To minimize vulnerability, it is advisable to maintain a vigilant mindset. When filling up at a gas station or entering a convenience store, keep your head on a swivel, constantly scanning the area. Some individuals naively leave their keys in the car or even keep their vehicle running, assuming their proximity to the store will deter thieves. This is a risky practice. When approaching the pump, have your credit card ready in hand to expedite the process. Once ready to fuel, set up the hose and step away from the car, ensuring a clear view of your surroundings.

Videos of carjackers pinning vehicle owners against the pump are unfortunately not unheard of. To mitigate such risks, stand at a safe distance from your car and the pumps, keeping your keys securely in your pocket. If approached by anyone, maintain a cautious stance and be prepared to assertively communicate your boundaries and intentions.

If I'm confronted by one or more armed carjackers at the pumps, I will act like I'm going to comply by telling them my keys are in my pocket and they can have my car, no problem. I will pull out my keys and hold them up. As they are looking at my keys, I will toss them on the ground near them (not too close and not too far away, like baiting a largemouth bass with a worm). As they are following the arc of the keys in the air from my hand to the ground, I will draw my pistol and fight back. Another car bumps you from behind at a light and when you get out to look at the damage, out comes two guys with guns who want your car. Let's answer this possibility with the similar one below.

A car slams on its brakes in front of you and either causes you to crash or forces you to stop. Two to four bad guys get out of the car in front and rush toward you, pull you out, and take the car. It's possible in either scenario that there might be another car involved as well. Some carjackers travel in crews and do multiple rips in one day, meeting up later with the cars in a safe place to part them out or ship them overseas.

Both of these scenarios play upon your shock at being hit or getting into an accident, so that you're more worried about your car and any injuries to yourself (or the other person, if they are not a crook). This means your distraction is to their advantage. It's easy to say, "Don't get distracted immediately following an accident. Keep your head on the swivel and be alert for the possibility that the crash was staged and the participants are not who they appear to be." But this is not always easy to do. You have to be able to quickly read the accident situation and who is involved. Be polite but be ready. If a trio of sketchy dudes climbs out of the car in front of you or the car behind, be ready to drive off. If they rush toward you holding guns, you know the deal. Drive aggressively away, even if your car is badly damaged. Call 9-1-1 when it's safe to do so. If you are trapped in your car and can't drive away as they approach with the intent to shoot you and take your car, draw and fight back. They don't usually expect armed resistance; they expect scared compliance. You can be scared and still save your life.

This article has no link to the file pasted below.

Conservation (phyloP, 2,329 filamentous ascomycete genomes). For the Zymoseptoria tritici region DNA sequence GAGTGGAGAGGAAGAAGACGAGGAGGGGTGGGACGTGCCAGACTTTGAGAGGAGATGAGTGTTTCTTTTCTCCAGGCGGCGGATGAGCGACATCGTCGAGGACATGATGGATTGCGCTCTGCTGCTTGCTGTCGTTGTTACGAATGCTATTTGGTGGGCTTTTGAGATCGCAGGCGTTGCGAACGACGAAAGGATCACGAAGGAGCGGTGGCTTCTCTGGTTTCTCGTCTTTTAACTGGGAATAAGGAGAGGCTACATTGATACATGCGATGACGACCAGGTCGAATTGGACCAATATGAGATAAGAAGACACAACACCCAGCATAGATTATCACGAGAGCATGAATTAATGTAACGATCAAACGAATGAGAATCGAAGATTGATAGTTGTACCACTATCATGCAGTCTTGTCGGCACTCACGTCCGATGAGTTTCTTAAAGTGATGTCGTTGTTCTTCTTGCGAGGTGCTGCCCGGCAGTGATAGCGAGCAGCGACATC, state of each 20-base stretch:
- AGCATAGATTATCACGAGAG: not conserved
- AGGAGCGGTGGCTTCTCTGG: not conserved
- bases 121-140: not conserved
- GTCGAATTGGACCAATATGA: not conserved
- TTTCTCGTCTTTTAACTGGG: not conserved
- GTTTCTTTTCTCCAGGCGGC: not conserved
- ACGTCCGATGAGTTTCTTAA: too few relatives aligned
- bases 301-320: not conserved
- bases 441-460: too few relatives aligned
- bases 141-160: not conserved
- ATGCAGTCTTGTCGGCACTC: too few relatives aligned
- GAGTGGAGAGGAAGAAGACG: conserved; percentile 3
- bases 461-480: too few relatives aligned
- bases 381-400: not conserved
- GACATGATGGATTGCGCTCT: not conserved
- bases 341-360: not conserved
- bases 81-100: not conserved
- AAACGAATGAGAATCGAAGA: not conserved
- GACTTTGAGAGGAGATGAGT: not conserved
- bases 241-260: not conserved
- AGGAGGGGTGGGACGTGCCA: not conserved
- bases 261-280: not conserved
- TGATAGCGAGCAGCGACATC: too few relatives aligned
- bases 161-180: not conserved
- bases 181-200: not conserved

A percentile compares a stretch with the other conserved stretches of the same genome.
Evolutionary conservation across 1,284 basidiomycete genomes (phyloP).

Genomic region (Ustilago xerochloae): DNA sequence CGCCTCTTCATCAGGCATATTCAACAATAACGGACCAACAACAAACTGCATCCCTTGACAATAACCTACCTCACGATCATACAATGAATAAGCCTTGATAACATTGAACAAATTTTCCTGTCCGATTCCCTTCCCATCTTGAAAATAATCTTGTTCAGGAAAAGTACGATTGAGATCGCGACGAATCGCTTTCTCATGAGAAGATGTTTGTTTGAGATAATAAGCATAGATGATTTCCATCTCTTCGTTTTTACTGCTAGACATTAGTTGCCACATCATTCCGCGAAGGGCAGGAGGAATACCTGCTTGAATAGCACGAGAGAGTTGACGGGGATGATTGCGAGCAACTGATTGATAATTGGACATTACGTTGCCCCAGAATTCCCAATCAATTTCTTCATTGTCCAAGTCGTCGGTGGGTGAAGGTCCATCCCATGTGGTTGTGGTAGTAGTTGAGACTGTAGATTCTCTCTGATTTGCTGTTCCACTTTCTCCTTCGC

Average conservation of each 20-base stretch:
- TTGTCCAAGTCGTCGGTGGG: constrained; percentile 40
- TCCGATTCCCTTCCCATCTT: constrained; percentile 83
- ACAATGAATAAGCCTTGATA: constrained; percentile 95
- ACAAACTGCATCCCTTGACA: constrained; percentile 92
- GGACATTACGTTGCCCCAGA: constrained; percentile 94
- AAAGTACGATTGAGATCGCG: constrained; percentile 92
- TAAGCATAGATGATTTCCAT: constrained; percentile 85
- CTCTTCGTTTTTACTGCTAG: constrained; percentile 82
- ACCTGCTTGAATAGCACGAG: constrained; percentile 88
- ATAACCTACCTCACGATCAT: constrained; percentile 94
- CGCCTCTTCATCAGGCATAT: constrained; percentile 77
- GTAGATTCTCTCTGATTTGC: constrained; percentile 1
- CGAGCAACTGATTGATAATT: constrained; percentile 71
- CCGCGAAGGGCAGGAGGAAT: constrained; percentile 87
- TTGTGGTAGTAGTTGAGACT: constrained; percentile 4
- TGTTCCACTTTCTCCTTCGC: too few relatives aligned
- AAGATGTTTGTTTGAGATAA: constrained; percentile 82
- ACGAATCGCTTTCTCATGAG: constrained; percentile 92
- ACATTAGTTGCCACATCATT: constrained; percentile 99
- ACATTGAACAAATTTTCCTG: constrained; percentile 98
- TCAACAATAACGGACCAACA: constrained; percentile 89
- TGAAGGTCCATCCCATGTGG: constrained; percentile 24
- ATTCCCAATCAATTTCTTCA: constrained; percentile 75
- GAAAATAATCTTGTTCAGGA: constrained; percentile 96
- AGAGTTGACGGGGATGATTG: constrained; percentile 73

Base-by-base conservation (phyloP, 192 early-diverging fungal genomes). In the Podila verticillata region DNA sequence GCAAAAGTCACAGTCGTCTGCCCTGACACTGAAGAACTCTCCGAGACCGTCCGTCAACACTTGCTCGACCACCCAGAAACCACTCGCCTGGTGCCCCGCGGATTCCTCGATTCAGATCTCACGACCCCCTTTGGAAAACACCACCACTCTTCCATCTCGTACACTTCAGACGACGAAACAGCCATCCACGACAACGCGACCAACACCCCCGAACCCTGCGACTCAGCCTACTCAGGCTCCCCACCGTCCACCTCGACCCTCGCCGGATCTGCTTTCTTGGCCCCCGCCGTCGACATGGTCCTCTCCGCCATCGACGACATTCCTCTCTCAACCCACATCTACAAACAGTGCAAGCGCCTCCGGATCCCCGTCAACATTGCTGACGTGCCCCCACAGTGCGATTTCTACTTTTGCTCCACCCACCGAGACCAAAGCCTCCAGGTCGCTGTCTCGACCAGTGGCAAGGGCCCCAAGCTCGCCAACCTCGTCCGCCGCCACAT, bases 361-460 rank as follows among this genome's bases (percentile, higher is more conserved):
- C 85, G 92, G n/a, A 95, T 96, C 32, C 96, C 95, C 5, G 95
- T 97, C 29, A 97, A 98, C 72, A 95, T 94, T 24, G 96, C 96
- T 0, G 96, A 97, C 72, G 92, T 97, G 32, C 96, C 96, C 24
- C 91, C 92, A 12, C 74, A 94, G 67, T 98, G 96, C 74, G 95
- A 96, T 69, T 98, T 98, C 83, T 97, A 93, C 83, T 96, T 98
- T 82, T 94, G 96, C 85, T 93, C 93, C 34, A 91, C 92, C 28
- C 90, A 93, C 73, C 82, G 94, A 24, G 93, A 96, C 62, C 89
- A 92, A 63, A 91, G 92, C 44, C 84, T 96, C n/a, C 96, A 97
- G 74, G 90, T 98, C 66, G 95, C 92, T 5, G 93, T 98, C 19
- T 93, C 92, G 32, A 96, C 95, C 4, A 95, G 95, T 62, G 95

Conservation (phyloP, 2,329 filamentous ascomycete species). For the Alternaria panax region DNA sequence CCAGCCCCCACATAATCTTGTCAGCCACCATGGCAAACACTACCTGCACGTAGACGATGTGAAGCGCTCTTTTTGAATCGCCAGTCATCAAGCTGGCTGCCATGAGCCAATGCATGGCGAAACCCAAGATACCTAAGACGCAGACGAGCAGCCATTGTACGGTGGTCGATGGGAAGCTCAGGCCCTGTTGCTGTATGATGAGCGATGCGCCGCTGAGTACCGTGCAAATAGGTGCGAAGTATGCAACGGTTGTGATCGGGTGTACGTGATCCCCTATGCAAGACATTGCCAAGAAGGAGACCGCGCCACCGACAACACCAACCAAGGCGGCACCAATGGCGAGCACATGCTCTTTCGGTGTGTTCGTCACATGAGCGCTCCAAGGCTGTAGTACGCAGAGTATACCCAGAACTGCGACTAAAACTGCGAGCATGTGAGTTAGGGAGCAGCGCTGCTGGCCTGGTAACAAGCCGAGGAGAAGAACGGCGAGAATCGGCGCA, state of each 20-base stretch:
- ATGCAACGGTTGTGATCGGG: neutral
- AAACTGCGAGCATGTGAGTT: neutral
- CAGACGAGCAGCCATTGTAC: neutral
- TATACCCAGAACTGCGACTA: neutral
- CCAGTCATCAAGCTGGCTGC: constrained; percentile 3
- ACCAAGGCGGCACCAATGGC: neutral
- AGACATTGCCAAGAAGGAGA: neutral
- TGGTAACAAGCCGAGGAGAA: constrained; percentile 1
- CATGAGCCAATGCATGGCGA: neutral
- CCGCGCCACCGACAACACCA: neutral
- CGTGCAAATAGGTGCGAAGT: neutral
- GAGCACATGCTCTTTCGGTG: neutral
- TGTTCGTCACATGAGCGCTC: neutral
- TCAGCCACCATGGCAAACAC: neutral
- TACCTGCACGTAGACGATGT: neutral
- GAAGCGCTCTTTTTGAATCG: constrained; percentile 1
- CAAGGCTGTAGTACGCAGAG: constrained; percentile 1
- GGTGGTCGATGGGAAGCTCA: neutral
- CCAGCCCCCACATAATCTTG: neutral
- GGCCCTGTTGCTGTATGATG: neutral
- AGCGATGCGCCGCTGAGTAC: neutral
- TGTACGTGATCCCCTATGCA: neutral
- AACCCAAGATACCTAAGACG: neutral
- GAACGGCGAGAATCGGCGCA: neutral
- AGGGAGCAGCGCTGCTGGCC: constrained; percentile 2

This situation (and each of the others) is made even more complicated and dangerous if they take place at night. Low visibility, not having a flashlight at the ready, and the stress of a violent encounter are all advantages for the bad guys.

Carjackings can happen in your driveway, as you prepare to leave for the day or as you return home. Parking lots are another spot – at the mall, at the grocery store, at a park-and-ride where you catch the carpool to work. Be prepared to defend yourself in any situation that veers from the ordinary to the dangerous. You need fast but safe access to your gun.

My personal experience with car jacking

In the first incident, I was stopped at a red light when a suspicious-looking individual approached my car. I immediately sensed danger and reached for my weapon, a S&W 629 44 magnum pointing it in their direction. As soon as they saw the gun, they fled without hesitation. I quickly called the authorities to report the incident and provide a description of the suspect.

The second attempt occurred when I was parked in a dimly lit parking lot. Two individuals approached my car, acting aggressively and demanding that I hand over my keys. Without hesitation, I brandished that same 44 magnum and warned them to stay back. Seeing the gun, they immediately backed off and retreated.

Both experiences taught me the importance of staying vigilant and being prepared for unexpected situations. It's crucial to trust your instincts and take action to protect yourself when faced with potential dangers. However, it's important to note that using a firearm should always be a last resort and only done when there is an imminent threat to your life or the lives of others.

Remember, personal safety should always be a priority, and being prepared can make all the difference in potentially dangerous situations.

Keep your head down and keep the faith,